New Efficiency Rankings Validate a Changed Mindset

Florida State President Eric Barron says, “Give us a dollar. We know what to do with it.”Florida State President Eric Barron says, “Give us a dollar. We know what to do with it.”

At the end of 2012, U.S. News & World Report released a new set of rankings that focus on the level of efficiency in colleges and universities. Florida State University achieved the distinction of being the most efficient national university according to the ranking. 

U.S. News‘ methodology combines the ranking system they use to determine the quality of education a school offers and each school’s financial resources for the 2011 fiscal year. Schools that spend less but continue to have a high quality ranking were pushed to the top of this new efficiency list.

Florida State President Eric Barron spoke of two motivations that pushed him and his administration to make big changes toward more efficient operations. On the one hand, budget cuts from the state propelled them into a position in which change was necessary. On the other hand, Barron chose to see the budget cuts as an opportunity that could benefit both the school and the students.

The Florida State University Board of Trustees created a committee of business leaders who looked into ways they could cut back in certain areas of the budget and use any additional funds to invest in academic programs. Rather than using phrases like “budget cuts” and concentrating on what FSU has had to lose, Barron speaks in terms of investments in students and the budget lines that are going to increase the quality of the education and improve college completion rates.

As an example, FSU has made cuts to their operations budget and worked to save on energy costs. They also continue to invest in advisers and mentors for students. They recently invested in an academic map that lets professors know what major students have selected and see if students are making decisions that will slow down their progress to graduation. Barron emphasizes that he wants to make a “direct investment in what we know will impact retention and graduation rates.”

When asked about the new ranking, Barron didn’t hide that he’s pleased to be at the top of the list. “I looked at things and decided myself that we were efficient. I had been saying that out loud for two years to everyone who would listen. We felt validated that someone outside the university put us on that list,” he says.

“Give us a dollar. We know what to do with it. Give us a dollar and we will invest it in quality. We have proven that we can do that,” he adds. But he acknowledges that there’s a different way of looking at it. Some people worry that FSU is cutting important programs and trimming down to bare bones. In some cases, instead of having several people set aside for a person, they may have one. Opponents of the budget cuts have argued that that can negatively impact quality.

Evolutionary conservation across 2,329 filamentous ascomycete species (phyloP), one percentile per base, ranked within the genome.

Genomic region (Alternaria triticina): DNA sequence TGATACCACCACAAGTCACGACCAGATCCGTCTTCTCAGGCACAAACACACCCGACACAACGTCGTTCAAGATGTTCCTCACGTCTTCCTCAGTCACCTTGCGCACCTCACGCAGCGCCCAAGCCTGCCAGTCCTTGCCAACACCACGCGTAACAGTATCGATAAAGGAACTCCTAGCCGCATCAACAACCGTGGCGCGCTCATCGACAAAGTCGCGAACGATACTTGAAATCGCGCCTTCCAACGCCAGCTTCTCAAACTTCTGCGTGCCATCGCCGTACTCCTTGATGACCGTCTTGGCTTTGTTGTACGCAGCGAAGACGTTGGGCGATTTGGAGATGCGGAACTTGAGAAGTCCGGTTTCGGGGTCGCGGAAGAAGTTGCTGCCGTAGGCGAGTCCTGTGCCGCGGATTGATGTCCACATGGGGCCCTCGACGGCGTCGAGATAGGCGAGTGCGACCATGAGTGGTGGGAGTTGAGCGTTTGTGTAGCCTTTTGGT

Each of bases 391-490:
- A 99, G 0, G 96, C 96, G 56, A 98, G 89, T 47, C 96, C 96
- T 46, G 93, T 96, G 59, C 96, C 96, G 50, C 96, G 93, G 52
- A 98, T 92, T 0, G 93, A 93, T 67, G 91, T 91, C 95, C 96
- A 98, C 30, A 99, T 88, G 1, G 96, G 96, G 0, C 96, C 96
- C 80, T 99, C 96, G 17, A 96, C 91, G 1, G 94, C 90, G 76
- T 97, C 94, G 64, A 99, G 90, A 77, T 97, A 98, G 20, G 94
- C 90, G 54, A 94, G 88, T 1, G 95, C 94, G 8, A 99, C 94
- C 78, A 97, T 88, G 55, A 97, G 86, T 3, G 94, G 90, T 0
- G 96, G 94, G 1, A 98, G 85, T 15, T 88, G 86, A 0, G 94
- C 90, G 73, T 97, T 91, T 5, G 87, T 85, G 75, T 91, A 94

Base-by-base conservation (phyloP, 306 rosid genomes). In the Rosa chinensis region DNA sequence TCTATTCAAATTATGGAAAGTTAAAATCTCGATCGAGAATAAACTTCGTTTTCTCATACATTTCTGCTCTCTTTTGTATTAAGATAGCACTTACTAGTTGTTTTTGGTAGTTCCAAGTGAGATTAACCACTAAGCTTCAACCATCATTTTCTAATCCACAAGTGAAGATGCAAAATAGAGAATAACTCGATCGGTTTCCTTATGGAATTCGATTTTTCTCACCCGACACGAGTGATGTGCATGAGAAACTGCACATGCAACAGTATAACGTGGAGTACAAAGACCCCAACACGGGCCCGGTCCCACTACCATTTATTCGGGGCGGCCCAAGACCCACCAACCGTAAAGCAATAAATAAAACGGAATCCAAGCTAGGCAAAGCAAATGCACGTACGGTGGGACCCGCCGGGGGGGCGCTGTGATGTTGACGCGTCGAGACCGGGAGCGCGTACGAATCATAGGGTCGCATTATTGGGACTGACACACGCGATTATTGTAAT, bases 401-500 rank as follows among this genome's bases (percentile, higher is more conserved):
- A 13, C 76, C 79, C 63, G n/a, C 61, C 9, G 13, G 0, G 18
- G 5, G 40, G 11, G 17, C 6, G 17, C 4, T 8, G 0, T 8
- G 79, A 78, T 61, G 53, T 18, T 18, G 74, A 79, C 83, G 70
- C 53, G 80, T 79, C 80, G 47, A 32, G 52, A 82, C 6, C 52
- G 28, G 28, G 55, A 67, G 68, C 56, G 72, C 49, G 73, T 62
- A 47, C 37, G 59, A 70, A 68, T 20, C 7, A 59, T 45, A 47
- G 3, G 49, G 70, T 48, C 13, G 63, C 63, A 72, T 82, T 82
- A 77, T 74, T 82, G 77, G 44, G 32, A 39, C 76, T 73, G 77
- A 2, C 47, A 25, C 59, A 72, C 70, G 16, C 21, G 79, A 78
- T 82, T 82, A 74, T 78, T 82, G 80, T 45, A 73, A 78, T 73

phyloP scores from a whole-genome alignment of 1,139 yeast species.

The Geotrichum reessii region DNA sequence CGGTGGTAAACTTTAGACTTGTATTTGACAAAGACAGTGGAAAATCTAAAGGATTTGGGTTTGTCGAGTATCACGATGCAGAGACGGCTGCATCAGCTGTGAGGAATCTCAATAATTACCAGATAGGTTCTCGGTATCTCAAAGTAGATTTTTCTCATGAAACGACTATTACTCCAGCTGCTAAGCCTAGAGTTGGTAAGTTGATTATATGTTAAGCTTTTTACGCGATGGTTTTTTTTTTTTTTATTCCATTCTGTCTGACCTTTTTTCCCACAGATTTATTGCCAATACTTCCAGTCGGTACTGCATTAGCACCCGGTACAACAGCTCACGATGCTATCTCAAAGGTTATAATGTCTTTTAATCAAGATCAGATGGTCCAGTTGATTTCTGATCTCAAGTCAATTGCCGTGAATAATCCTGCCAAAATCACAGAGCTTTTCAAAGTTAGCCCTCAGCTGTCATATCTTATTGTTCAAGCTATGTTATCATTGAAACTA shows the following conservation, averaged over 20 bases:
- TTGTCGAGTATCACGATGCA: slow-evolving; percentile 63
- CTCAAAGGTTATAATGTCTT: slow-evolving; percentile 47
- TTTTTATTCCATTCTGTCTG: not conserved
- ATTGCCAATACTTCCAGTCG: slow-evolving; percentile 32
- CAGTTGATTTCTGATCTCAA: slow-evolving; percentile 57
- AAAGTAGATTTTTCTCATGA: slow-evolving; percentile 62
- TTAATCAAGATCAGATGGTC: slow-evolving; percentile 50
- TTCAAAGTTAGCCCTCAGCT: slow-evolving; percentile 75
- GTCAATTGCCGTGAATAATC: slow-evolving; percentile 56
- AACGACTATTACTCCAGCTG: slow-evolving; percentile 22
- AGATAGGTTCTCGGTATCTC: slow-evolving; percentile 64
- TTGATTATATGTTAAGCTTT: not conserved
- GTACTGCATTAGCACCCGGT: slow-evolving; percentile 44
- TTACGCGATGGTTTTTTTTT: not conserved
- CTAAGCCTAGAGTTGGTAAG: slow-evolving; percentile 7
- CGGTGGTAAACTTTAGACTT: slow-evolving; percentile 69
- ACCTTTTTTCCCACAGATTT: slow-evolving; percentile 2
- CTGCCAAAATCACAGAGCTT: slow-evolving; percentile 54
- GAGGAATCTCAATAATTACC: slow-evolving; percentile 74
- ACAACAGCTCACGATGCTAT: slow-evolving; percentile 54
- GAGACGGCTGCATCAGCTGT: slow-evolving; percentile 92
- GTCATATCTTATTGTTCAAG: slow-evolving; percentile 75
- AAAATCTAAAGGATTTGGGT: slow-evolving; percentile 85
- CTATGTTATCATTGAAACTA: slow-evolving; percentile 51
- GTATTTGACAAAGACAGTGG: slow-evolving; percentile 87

The new efficiency ranking could represent a shift in thinking. Dr. Joshua Hall, the associate director at the Center for College Affordability and Productivity, mentioned that the rankings in general, from his perspective, are all about the resources a school has and how they use those resources. Schools with more resources tend to be higher up on the list. “As an economist,” he says, “I think about efficiency as getting more with the same amount of resources or getting the same with less.”

Barron chooses to look at the rankings not as a status he should achieve, but rather as measurable guidelines for how schools can improve. He looks at specific metrics in the rankings and says, “I want to be better there. And I know how to be better there if I set my mind to it.” If other schools view the rankings this way and less as a competition, it could help shift the focus back to the success of the students.

The staff at FSU has big plans for the next few years. Barron emphasizes that he doesn’t want to stop looking for new ways to become efficient and free up funds for other endeavors. The administration has a “Big Ideas Book” that includes a list of initiatives in which the university wants to invest. One that springs to the forefront of Barron’s mind is opening some classes in the business school to students of other majors. He argues that if an engineer or a musician graduates with skills in business and entrepreneurship, it could increase their earning potential. This kind of endeavor would cost extra money, but they believe it’s well worth it.

Concentrating on being highly efficient as a university could open up funding and allow room for innovative programs that ultimately help students graduate and prepare them for life after college.